From the editor’s desk: The story I can’t write


It is not always easy working as a reporter in the town where I live.

In 2017, I bought a house just a mile away from the home where I was raised in North Smithfield.

Being back home does have its advantages: I know people in town. I have a large family and many friends who still live in North Smithfield and as a journalist, I get to hear the “word on the street,” and balance that with specific details from various records and officials.

But conflicts inevitably develop, including, recently, a dispute between neighbors over erecting a stop sign at the corner of Sunnycrest and Carlton Avenues.

I was raised in a house my father built at 5 Sunnycrest Avenue – right on the corner of Carlton. In the 1950s, my father purchased the land to build a home for his family for $400.

Our house was to be the first on the street. A mill worker who himself was the second youngest of eight children, my father cleared the lot and dug out the basement with a shovel, a task that took him more than ten years.

Once he was done, he went on to build another half dozen or more homes in the same neighborhood. Over the years, he was hired for various renovation jobs on at least a dozen more. His career as a builder was long established before I came along – some 12 years after my next youngest sibling.

As the youngest of five, my childhood on Sunnycrest Avenue was idyllic. The neighborhood back then was still something from a different era. A group collaborated to hold week-long events with schedules of visits to different houses, ending with block parties in the road. Even as a kid, I knew the names of the neighbors who lived in every house – and had been inside of most of them. Dogs roamed unleashed, and we fearlessly rode sleds down the suicide hill that was Carlton Avenue every winter, and roamed the sand banks and frog ponds further down the quiet street each summer.

The first time my name appeared in the news was at the age of five, when a photographer from The Woonsocket Call caught me lying lazily in a yard – just feet away from the very intersection at question – next to a neighbor’s Dalmatian. My little head was nearly inside the dog’s yawning mouth on the front page of the paper the next day under the headline “Dog Days of Summer.”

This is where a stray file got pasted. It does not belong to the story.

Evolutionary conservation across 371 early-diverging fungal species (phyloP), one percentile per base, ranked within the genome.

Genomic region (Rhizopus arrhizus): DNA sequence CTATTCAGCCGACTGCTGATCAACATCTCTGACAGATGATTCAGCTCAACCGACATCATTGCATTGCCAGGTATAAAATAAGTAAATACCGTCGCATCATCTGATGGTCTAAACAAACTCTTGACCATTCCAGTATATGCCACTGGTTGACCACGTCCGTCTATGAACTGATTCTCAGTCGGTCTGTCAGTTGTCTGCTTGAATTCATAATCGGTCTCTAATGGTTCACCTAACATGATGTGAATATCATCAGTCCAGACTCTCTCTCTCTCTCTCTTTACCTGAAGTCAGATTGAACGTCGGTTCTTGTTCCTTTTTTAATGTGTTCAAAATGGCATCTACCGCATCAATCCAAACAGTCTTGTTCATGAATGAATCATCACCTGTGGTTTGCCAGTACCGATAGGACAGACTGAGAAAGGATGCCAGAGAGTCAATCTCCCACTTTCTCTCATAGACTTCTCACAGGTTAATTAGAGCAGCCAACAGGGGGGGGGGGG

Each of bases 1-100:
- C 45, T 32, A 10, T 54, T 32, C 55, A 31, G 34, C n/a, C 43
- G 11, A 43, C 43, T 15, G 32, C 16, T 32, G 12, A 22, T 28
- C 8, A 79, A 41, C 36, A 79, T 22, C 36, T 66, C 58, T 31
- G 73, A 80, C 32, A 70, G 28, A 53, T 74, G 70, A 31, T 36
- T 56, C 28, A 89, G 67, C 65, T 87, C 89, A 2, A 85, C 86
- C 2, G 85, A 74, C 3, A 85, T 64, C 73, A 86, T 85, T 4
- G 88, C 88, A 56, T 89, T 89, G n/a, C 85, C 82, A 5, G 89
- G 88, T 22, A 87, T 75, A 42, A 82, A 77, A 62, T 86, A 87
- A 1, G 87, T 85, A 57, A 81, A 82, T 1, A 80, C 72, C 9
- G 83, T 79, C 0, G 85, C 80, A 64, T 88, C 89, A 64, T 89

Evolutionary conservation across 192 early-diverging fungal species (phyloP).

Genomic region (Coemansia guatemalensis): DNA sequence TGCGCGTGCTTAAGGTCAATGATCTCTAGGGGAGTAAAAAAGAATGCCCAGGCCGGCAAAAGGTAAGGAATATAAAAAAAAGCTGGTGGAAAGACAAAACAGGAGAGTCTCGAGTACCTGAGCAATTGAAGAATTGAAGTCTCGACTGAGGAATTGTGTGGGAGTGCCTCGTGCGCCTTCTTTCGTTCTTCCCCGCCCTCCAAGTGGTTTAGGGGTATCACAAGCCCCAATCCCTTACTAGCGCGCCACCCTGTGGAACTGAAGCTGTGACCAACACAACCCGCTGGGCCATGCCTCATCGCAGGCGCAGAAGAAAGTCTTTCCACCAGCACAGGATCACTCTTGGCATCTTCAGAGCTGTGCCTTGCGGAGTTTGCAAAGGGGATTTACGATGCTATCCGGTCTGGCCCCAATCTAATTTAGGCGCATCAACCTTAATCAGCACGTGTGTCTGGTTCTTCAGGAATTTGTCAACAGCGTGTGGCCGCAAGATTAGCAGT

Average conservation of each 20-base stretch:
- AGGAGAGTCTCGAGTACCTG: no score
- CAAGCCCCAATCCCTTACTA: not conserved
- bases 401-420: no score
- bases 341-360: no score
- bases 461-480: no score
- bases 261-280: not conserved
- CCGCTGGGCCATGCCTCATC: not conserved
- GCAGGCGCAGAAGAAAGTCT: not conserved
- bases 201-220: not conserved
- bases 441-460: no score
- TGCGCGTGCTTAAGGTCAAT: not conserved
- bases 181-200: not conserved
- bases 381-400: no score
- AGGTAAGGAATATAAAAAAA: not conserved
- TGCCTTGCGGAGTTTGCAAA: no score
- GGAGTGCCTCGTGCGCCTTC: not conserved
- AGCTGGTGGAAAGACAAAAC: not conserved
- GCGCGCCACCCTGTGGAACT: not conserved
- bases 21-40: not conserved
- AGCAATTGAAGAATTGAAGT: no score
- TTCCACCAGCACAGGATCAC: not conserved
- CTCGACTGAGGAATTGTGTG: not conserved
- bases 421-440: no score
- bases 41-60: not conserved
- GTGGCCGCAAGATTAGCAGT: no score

My father left his keys in his car every night in that neighborhood, and he never locked a door. The only fear I ever remember experiencing in those years was in the winter of 1987, when a mysterious sniper was terrorizing northern Rhode Island homes, and hit one of our neighbors while he sat in his living room. Anxiety was high as neighbors debated if it was safe to leave their curtains open to display Christmas trees, with emotions even further heightened because the house hit was the same place where neighbors always came together for a holiday party.

And like many small town families, we held large Sunday dinners almost every week, with cars lining the street by 5 Sunnycrest Avenue.

As my family has grown to include not just nephews and nieces, but their children, and even their children’s children, we have all stayed close. Sunday is a tradition we keep to this day, even distancing from one another in the backyard through recent weeks after months of separation due to the pandemic.

When my parents were ready to downsize, needless to say my siblings and I felt it was important to keep the house my father built in the family, and in 2011, my sister Terry Harvey sold her home in Glocester and purchased the property.

She and her husband Andy have raised two sets of adopted siblings there in the decade since – creating one conflict of interest for me as a journalist: I had to write about Adoption Rhode Island’s recognition of their dedication while I was working for The Valley Breeze.

Times change, of course, and so do neighborhoods. When I was a teenager, it was unimaginable that neighbors would risk each other’s lives – or defend anyone else who did. I don’t believe it is just the naïvety of youth that makes me understand that people took care of each other.